Were you just daydreaming about sitting at home on your couch, covered in blankets and drinking tea? If you’re looking for the perfect record to complete the fall early hibernation mode, then Snowblink’s Inner Classics is it. Now close your eyes, pretend you’re sitting on the beach. It could be dawn or dusk. You’re watching the waves crash onto the sand and rocks. You walk back to your cabin in the quiet, but is it really that quiet? The air pushes past your ears, your feet hit the ground and the cabin creaks. You stand for a moment. Daniela Gesundheit sings in “Unsurfed Waves,” “Don’t forget you’re made of earth.”
Inner Classics is the duo’s second album, a wonderful and even more dynamic follow-up to the pretty introduction that was Long Live. Their first album signed to Arts & Crafts shows the beautiful partnership between Daniela and husband Dan Goldman. Their voices and talents were made to be together. When you listen to Snowblink, you feel like you’ve stumbled upon some magic. Gesundheit’s voice is heavenly as it floats through her environments, while Goldman’s is a reassuring comfort structure beneath. This is their best piece of work yet, and as the Californians have made Toronto their home, it’s a great peace to have here.
Get to know Snowblink in this interview with Daniela, which features talk of traditional Chinese medicine, connecting with environments, and what it’s been like to be an addition to the Toronto music scene.
Dork Shelf: Hello Snowblink! First off, tell us a bit about the band in general.
Daniela Gesundheit: We are currently a Toronto-based duo with frequent special guests, though the band began in California with four guy backup singers, two of whom were MGMT.
DS: What’s the story behind Inner Classics and the process of making it?
DG: Inner Classics features the first group of songs I wrote after moving to Toronto. The songs were written between tours in a cottage on Lake Erie in the middle of winter, our Toronto studio and a guest house on a beach in Los Angeles. We spent a year recording and mixing it in Toronto, Montreal and Los Angeles with Chris Stringer (Ohbijou) and Mark Lawson (Timber Timbre, Arcade Fire). Several friends appear on the record, such as Barbara Gruska (Jenny Lewis Band, Belle Brigade), Thom Gill (Owen Pallett, Thomas), Ryan Driver and others.
DS: The title is taken from a Chinese medical text. Have you been getting into Chinese remedies? How has this affected you?
DG: I have been interested in Chinese remedies for several years now, and have found them helpful with various ailments, but I would not have incorporated my forays into the health world into my songs if the language surrounding traditional Chinese medicine were not so poetic. I have found TCM to be more of an art than a precise science, in that ailments are labelled in somewhat vague and slippery terminology and treated with similarly loose prescriptions. For example, a chest cold might be attributed to too much “damp wind.” I was smitten by the language of the Nei Jing, or the Inner Classic – the master text of TCM. There are energy meridians in the body described as “The Hidden White” or “Wind Pond.” I was digging the play on the notion of a “classic” song, and on how deeply personal our relationships are with our own canon of classic songs, when I decided to call the album Inner Classics.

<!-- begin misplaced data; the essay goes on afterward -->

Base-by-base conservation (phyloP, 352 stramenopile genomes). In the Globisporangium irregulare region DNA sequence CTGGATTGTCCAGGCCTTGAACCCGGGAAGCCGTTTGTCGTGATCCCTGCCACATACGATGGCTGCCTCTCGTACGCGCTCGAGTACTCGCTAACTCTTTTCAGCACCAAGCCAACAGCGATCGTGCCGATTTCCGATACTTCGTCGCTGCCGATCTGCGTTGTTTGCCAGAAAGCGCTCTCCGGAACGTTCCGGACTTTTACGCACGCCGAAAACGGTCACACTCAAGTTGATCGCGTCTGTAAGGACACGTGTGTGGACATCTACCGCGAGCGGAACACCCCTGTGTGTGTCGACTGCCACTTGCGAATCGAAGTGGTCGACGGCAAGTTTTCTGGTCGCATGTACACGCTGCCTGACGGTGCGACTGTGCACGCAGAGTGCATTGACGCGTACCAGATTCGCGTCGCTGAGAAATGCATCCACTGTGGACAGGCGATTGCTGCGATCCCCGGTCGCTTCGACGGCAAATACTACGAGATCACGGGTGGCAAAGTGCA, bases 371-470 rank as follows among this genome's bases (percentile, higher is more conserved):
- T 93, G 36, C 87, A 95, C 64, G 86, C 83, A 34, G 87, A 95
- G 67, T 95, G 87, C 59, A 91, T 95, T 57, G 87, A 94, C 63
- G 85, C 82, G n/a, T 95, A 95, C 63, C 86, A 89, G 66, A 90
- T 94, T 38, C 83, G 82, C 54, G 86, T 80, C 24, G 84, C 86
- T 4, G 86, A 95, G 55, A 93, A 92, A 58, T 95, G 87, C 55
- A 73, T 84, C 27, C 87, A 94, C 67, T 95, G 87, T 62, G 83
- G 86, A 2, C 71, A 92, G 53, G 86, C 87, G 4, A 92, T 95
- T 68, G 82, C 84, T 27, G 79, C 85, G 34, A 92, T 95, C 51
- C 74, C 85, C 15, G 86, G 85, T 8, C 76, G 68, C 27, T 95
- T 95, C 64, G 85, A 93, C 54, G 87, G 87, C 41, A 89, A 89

DS: Snowblink feels very natural, at one with environments. What do you feel you connect with, and how do you use it to connect with others through your music?
DG: I connect with generous silence, and with silence broken by considered language. “Nature” is an obvious place to find this ratio of silence to communication, but I try to create that ratio in concert halls and bars, to varied degrees of success. Lots of people feel very relieved and inspired by that sort of space, and others feel angered and frustrated by it. I am not sure why that is.
DS: How have you developed your sound? How would you classify it?
DG: We might be electro-folk, or more specifically, non-denominational devotional pop. Non-invasive contemplative rock?
DS: How do you hope to develop your sound in the future?
DG: For our Toronto release show, Dan wrote arrangements for two string players (Amanda Penner and Mika Posen of Timber Timbre), our drummer Dan Gaucher joined us (Sandro Perri, Fond of Tigers), Felicity Williams (Bahamas) sang backup and Misha Bower (Bruce Peninsula) and Feist sang guest vocals. It was a bit of a Snowblink big band, and I hope to tour with some incarnation of that in the near future.
DS: What’s it like being a musician in Toronto, after moving from the States? What was the transition like?
DG: It’s heaven for musicians in Canada. The market is somewhat limited and certainly spread out, but there is plenty of funding for musicians to tour and record, and the community is so tight knit and supportive. I really feel that the community shares its successes. I have felt perfectly at home in the Toronto scene.
DS: Where do you like to play in Toronto?
DG: The Music Gallery. The Holy Oak. Our apartment.
DS: What other local acts do you like?
DG: AroarA. Timber Timbre. Thomas. OG Melody. The Weather Station. Eons. Owen Pallett. Bahamas. Jennifer Castle. Feist.
DS: What’s on your Dork Shelf (movies, books, music, games)?
DG: Silkwood, various Macrobiotic cookbooks, The Lim Family and other Hawaiian vinyl, the game SET.
DS: What’s next for Snowblink?
DG: A few more videos, a re-mix by Nick Zammuto (formerly of The Books), a split LP with AroarA, more touring touring touring.
DS: What else should we know about Snowblink?
DG: We are offering “treatments” on our site – you can order a personal free “new age” singing telegram from us for a friend or for yourself.
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